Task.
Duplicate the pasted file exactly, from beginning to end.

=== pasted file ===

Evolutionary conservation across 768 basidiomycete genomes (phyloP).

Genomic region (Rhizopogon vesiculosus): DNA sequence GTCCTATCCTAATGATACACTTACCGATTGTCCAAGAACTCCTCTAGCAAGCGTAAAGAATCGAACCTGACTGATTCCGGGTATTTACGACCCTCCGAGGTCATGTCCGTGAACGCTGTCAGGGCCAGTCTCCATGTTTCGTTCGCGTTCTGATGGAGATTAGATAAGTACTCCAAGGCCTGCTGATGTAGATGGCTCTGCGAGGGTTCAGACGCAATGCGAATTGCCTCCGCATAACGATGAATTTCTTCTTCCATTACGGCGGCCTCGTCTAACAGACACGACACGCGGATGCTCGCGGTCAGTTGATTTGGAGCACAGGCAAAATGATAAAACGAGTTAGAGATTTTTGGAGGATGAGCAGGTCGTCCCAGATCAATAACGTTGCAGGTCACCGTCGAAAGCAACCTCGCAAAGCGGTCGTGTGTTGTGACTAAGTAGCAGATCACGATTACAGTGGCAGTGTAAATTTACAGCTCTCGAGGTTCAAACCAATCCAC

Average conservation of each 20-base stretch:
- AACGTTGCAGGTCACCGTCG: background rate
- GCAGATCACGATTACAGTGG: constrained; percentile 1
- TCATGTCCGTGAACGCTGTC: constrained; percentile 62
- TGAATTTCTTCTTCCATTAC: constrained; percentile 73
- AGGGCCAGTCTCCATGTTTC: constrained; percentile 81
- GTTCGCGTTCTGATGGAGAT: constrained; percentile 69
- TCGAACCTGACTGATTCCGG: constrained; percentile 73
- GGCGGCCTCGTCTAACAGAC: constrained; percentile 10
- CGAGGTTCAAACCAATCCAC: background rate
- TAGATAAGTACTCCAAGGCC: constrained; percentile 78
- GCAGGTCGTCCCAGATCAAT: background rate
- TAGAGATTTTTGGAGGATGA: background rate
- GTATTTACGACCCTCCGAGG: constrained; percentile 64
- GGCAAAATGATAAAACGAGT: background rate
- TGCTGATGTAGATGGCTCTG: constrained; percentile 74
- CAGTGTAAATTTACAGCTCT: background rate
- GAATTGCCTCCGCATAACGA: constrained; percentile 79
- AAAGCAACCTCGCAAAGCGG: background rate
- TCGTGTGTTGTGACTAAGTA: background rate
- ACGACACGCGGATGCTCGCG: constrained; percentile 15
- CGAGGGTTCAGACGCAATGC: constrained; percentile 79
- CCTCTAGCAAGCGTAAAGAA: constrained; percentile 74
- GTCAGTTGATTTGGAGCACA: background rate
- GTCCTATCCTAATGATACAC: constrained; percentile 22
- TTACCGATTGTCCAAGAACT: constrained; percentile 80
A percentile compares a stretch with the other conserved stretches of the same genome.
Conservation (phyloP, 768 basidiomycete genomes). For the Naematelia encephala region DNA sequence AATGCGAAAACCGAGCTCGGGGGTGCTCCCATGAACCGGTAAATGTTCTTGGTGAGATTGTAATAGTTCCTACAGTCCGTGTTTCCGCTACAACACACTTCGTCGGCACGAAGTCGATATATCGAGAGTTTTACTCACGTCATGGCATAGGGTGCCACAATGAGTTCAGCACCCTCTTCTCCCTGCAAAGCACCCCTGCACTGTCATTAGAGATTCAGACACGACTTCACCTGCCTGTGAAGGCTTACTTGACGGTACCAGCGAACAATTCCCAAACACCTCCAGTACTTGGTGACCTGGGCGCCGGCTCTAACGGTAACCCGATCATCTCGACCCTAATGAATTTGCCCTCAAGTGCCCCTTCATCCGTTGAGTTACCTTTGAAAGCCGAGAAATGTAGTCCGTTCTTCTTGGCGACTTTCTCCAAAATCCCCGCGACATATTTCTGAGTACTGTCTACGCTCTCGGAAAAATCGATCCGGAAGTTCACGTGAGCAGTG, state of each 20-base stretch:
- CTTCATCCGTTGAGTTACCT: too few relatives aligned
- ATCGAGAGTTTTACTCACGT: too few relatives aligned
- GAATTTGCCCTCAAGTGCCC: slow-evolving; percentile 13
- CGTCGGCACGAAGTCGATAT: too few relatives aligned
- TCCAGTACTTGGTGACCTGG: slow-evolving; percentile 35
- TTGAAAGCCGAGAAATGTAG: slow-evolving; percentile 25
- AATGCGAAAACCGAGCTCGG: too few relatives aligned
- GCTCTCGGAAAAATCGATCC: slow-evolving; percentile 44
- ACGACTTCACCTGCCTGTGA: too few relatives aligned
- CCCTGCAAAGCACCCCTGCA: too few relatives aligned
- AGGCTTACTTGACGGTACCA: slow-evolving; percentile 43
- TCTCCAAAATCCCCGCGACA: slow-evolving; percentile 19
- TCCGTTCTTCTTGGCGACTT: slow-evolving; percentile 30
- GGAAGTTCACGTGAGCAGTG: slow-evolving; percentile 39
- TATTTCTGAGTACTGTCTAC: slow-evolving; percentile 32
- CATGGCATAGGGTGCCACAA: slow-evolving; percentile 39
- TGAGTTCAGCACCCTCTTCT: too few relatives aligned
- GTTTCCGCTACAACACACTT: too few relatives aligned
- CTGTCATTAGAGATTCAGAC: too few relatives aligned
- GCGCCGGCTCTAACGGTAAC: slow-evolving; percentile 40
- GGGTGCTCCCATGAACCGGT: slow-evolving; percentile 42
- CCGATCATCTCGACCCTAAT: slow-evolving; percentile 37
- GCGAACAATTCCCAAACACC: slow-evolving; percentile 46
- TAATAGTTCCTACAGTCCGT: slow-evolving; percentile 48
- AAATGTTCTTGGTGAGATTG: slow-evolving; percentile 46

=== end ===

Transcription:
Evolutionary conservation across 768 basidiomycete genomes (phyloP).

Genomic region (Rhizopogon vesiculosus): DNA sequence GTCCTATCCTAATGATACACTTACCGATTGTCCAAGAACTCCTCTAGCAAGCGTAAAGAATCGAACCTGACTGATTCCGGGTATTTACGACCCTCCGAGGTCATGTCCGTGAACGCTGTCAGGGCCAGTCTCCATGTTTCGTTCGCGTTCTGATGGAGATTAGATAAGTACTCCAAGGCCTGCTGATGTAGATGGCTCTGCGAGGGTTCAGACGCAATGCGAATTGCCTCCGCATAACGATGAATTTCTTCTTCCATTACGGCGGCCTCGTCTAACAGACACGACACGCGGATGCTCGCGGTCAGTTGATTTGGAGCACAGGCAAAATGATAAAACGAGTTAGAGATTTTTGGAGGATGAGCAGGTCGTCCCAGATCAATAACGTTGCAGGTCACCGTCGAAAGCAACCTCGCAAAGCGGTCGTGTGTTGTGACTAAGTAGCAGATCACGATTACAGTGGCAGTGTAAATTTACAGCTCTCGAGGTTCAAACCAATCCAC

Average conservation of each 20-base stretch:
- AACGTTGCAGGTCACCGTCG: background rate
- GCAGATCACGATTACAGTGG: constrained; percentile 1
- TCATGTCCGTGAACGCTGTC: constrained; percentile 62
- TGAATTTCTTCTTCCATTAC: constrained; percentile 73
- AGGGCCAGTCTCCATGTTTC: constrained; percentile 81
- GTTCGCGTTCTGATGGAGAT: constrained; percentile 69
- TCGAACCTGACTGATTCCGG: constrained; percentile 73
- GGCGGCCTCGTCTAACAGAC: constrained; percentile 10
- CGAGGTTCAAACCAATCCAC: background rate
- TAGATAAGTACTCCAAGGCC: constrained; percentile 78
- GCAGGTCGTCCCAGATCAAT: background rate
- TAGAGATTTTTGGAGGATGA: background rate
- GTATTTACGACCCTCCGAGG: constrained; percentile 64
- GGCAAAATGATAAAACGAGT: background rate
- TGCTGATGTAGATGGCTCTG: constrained; percentile 74
- CAGTGTAAATTTACAGCTCT: background rate
- GAATTGCCTCCGCATAACGA: constrained; percentile 79
- AAAGCAACCTCGCAAAGCGG: background rate
- TCGTGTGTTGTGACTAAGTA: background rate
- ACGACACGCGGATGCTCGCG: constrained; percentile 15
- CGAGGGTTCAGACGCAATGC: constrained; percentile 79
- CCTCTAGCAAGCGTAAAGAA: constrained; percentile 74
- GTCAGTTGATTTGGAGCACA: background rate
- GTCCTATCCTAATGATACAC: constrained; percentile 22
- TTACCGATTGTCCAAGAACT: constrained; percentile 80
A percentile compares a stretch with the other conserved stretches of the same genome.
Conservation (phyloP, 768 basidiomycete genomes). For the Naematelia encephala region DNA sequence AATGCGAAAACCGAGCTCGGGGGTGCTCCCATGAACCGGTAAATGTTCTTGGTGAGATTGTAATAGTTCCTACAGTCCGTGTTTCCGCTACAACACACTTCGTCGGCACGAAGTCGATATATCGAGAGTTTTACTCACGTCATGGCATAGGGTGCCACAATGAGTTCAGCACCCTCTTCTCCCTGCAAAGCACCCCTGCACTGTCATTAGAGATTCAGACACGACTTCACCTGCCTGTGAAGGCTTACTTGACGGTACCAGCGAACAATTCCCAAACACCTCCAGTACTTGGTGACCTGGGCGCCGGCTCTAACGGTAACCCGATCATCTCGACCCTAATGAATTTGCCCTCAAGTGCCCCTTCATCCGTTGAGTTACCTTTGAAAGCCGAGAAATGTAGTCCGTTCTTCTTGGCGACTTTCTCCAAAATCCCCGCGACATATTTCTGAGTACTGTCTACGCTCTCGGAAAAATCGATCCGGAAGTTCACGTGAGCAGTG, state of each 20-base stretch:
- CTTCATCCGTTGAGTTACCT: too few relatives aligned
- ATCGAGAGTTTTACTCACGT: too few relatives aligned
- GAATTTGCCCTCAAGTGCCC: slow-evolving; percentile 13
- CGTCGGCACGAAGTCGATAT: too few relatives aligned
- TCCAGTACTTGGTGACCTGG: slow-evolving; percentile 35
- TTGAAAGCCGAGAAATGTAG: slow-evolving; percentile 25
- AATGCGAAAACCGAGCTCGG: too few relatives aligned
- GCTCTCGGAAAAATCGATCC: slow-evolving; percentile 44
- ACGACTTCACCTGCCTGTGA: too few relatives aligned
- CCCTGCAAAGCACCCCTGCA: too few relatives aligned
- AGGCTTACTTGACGGTACCA: slow-evolving; percentile 43
- TCTCCAAAATCCCCGCGACA: slow-evolving; percentile 19
- TCCGTTCTTCTTGGCGACTT: slow-evolving; percentile 30
- GGAAGTTCACGTGAGCAGTG: slow-evolving; percentile 39
- TATTTCTGAGTACTGTCTAC: slow-evolving; percentile 32
- CATGGCATAGGGTGCCACAA: slow-evolving; percentile 39
- TGAGTTCAGCACCCTCTTCT: too few relatives aligned
- GTTTCCGCTACAACACACTT: too few relatives aligned
- CTGTCATTAGAGATTCAGAC: too few relatives aligned
- GCGCCGGCTCTAACGGTAAC: slow-evolving; percentile 40
- GGGTGCTCCCATGAACCGGT: slow-evolving; percentile 42
- CCGATCATCTCGACCCTAAT: slow-evolving; percentile 37
- GCGAACAATTCCCAAACACC: slow-evolving; percentile 46
- TAATAGTTCCTACAGTCCGT: slow-evolving; percentile 48
- AAATGTTCTTGGTGAGATTG: slow-evolving; percentile 46